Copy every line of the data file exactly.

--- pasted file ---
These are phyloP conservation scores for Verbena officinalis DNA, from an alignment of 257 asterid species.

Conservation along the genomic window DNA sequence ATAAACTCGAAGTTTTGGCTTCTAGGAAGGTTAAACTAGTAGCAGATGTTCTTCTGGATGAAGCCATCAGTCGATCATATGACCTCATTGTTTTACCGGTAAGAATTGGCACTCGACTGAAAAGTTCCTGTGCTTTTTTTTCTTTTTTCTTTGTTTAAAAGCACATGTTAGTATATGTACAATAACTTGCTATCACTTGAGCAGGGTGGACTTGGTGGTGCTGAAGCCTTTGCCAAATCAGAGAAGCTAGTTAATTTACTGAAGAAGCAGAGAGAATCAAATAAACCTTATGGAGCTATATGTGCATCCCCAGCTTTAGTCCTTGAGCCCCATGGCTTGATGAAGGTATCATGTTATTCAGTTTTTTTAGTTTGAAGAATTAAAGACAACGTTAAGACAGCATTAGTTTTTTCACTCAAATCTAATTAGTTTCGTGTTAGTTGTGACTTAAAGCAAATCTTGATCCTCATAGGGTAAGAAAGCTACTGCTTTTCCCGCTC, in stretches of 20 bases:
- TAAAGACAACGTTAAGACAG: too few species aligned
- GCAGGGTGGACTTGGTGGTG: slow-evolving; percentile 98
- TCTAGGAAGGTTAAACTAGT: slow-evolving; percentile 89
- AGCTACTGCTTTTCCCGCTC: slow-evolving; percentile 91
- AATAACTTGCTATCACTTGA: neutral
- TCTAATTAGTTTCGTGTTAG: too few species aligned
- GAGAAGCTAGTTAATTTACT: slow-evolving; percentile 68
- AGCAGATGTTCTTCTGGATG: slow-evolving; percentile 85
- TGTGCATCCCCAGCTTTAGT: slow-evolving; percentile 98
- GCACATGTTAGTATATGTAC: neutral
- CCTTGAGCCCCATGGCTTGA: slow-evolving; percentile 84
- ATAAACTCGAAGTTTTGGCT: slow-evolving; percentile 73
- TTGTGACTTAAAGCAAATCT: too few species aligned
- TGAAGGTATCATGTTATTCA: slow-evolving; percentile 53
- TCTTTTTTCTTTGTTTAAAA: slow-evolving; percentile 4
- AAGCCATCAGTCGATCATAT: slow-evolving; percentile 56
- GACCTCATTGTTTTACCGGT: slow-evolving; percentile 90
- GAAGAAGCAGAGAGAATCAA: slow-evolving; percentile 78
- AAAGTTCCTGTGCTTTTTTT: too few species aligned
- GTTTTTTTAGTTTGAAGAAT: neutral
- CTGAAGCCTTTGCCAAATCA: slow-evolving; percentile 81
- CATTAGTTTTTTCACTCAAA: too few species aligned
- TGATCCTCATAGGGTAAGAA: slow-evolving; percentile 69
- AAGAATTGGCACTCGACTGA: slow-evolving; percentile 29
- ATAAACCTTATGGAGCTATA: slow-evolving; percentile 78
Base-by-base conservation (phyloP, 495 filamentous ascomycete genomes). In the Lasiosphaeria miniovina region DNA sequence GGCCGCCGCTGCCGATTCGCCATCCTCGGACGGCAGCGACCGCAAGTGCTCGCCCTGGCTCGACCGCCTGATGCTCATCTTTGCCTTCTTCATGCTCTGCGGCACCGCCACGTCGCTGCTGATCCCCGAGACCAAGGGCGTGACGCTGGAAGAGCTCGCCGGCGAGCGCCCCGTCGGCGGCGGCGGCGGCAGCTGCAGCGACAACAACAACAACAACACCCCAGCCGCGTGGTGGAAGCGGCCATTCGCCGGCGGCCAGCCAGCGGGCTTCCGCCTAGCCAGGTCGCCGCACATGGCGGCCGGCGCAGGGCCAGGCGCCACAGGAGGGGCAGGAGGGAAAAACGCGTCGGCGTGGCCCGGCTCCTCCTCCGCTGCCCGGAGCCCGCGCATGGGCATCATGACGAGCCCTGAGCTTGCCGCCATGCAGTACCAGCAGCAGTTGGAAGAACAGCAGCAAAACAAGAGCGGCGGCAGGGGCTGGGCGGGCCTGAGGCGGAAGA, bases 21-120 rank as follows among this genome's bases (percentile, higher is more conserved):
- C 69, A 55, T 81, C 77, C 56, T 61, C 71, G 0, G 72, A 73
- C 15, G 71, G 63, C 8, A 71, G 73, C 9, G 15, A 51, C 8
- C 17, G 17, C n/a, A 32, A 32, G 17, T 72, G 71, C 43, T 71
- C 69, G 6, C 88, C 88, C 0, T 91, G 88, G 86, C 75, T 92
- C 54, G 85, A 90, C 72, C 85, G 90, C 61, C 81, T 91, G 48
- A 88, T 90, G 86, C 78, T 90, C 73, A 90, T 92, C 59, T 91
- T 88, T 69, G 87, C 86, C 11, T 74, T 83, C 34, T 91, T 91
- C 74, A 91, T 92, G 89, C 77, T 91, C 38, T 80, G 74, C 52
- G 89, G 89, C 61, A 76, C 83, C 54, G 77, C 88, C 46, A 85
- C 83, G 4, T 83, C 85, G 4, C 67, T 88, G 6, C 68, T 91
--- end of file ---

These are phyloP conservation scores for Verbena officinalis DNA, from an alignment of 257 asterid species.

Conservation along the genomic window DNA sequence ATAAACTCGAAGTTTTGGCTTCTAGGAAGGTTAAACTAGTAGCAGATGTTCTTCTGGATGAAGCCATCAGTCGATCATATGACCTCATTGTTTTACCGGTAAGAATTGGCACTCGACTGAAAAGTTCCTGTGCTTTTTTTTCTTTTTTCTTTGTTTAAAAGCACATGTTAGTATATGTACAATAACTTGCTATCACTTGAGCAGGGTGGACTTGGTGGTGCTGAAGCCTTTGCCAAATCAGAGAAGCTAGTTAATTTACTGAAGAAGCAGAGAGAATCAAATAAACCTTATGGAGCTATATGTGCATCCCCAGCTTTAGTCCTTGAGCCCCATGGCTTGATGAAGGTATCATGTTATTCAGTTTTTTTAGTTTGAAGAATTAAAGACAACGTTAAGACAGCATTAGTTTTTTCACTCAAATCTAATTAGTTTCGTGTTAGTTGTGACTTAAAGCAAATCTTGATCCTCATAGGGTAAGAAAGCTACTGCTTTTCCCGCTC, in stretches of 20 bases:
- TAAAGACAACGTTAAGACAG: too few species aligned
- GCAGGGTGGACTTGGTGGTG: slow-evolving; percentile 98
- TCTAGGAAGGTTAAACTAGT: slow-evolving; percentile 89
- AGCTACTGCTTTTCCCGCTC: slow-evolving; percentile 91
- AATAACTTGCTATCACTTGA: neutral
- TCTAATTAGTTTCGTGTTAG: too few species aligned
- GAGAAGCTAGTTAATTTACT: slow-evolving; percentile 68
- AGCAGATGTTCTTCTGGATG: slow-evolving; percentile 85
- TGTGCATCCCCAGCTTTAGT: slow-evolving; percentile 98
- GCACATGTTAGTATATGTAC: neutral
- CCTTGAGCCCCATGGCTTGA: slow-evolving; percentile 84
- ATAAACTCGAAGTTTTGGCT: slow-evolving; percentile 73
- TTGTGACTTAAAGCAAATCT: too few species aligned
- TGAAGGTATCATGTTATTCA: slow-evolving; percentile 53
- TCTTTTTTCTTTGTTTAAAA: slow-evolving; percentile 4
- AAGCCATCAGTCGATCATAT: slow-evolving; percentile 56
- GACCTCATTGTTTTACCGGT: slow-evolving; percentile 90
- GAAGAAGCAGAGAGAATCAA: slow-evolving; percentile 78
- AAAGTTCCTGTGCTTTTTTT: too few species aligned
- GTTTTTTTAGTTTGAAGAAT: neutral
- CTGAAGCCTTTGCCAAATCA: slow-evolving; percentile 81
- CATTAGTTTTTTCACTCAAA: too few species aligned
- TGATCCTCATAGGGTAAGAA: slow-evolving; percentile 69
- AAGAATTGGCACTCGACTGA: slow-evolving; percentile 29
- ATAAACCTTATGGAGCTATA: slow-evolving; percentile 78
Base-by-base conservation (phyloP, 495 filamentous ascomycete genomes). In the Lasiosphaeria miniovina region DNA sequence GGCCGCCGCTGCCGATTCGCCATCCTCGGACGGCAGCGACCGCAAGTGCTCGCCCTGGCTCGACCGCCTGATGCTCATCTTTGCCTTCTTCATGCTCTGCGGCACCGCCACGTCGCTGCTGATCCCCGAGACCAAGGGCGTGACGCTGGAAGAGCTCGCCGGCGAGCGCCCCGTCGGCGGCGGCGGCGGCAGCTGCAGCGACAACAACAACAACAACACCCCAGCCGCGTGGTGGAAGCGGCCATTCGCCGGCGGCCAGCCAGCGGGCTTCCGCCTAGCCAGGTCGCCGCACATGGCGGCCGGCGCAGGGCCAGGCGCCACAGGAGGGGCAGGAGGGAAAAACGCGTCGGCGTGGCCCGGCTCCTCCTCCGCTGCCCGGAGCCCGCGCATGGGCATCATGACGAGCCCTGAGCTTGCCGCCATGCAGTACCAGCAGCAGTTGGAAGAACAGCAGCAAAACAAGAGCGGCGGCAGGGGCTGGGCGGGCCTGAGGCGGAAGA, bases 21-120 rank as follows among this genome's bases (percentile, higher is more conserved):
- C 69, A 55, T 81, C 77, C 56, T 61, C 71, G 0, G 72, A 73
- C 15, G 71, G 63, C 8, A 71, G 73, C 9, G 15, A 51, C 8
- C 17, G 17, C n/a, A 32, A 32, G 17, T 72, G 71, C 43, T 71
- C 69, G 6, C 88, C 88, C 0, T 91, G 88, G 86, C 75, T 92
- C 54, G 85, A 90, C 72, C 85, G 90, C 61, C 81, T 91, G 48
- A 88, T 90, G 86, C 78, T 90, C 73, A 90, T 92, C 59, T 91
- T 88, T 69, G 87, C 86, C 11, T 74, T 83, C 34, T 91, T 91
- C 74, A 91, T 92, G 89, C 77, T 91, C 38, T 80, G 74, C 52
- G 89, G 89, C 61, A 76, C 83, C 54, G 77, C 88, C 46, A 85
- C 83, G 4, T 83, C 85, G 4, C 67, T 88, G 6, C 68, T 91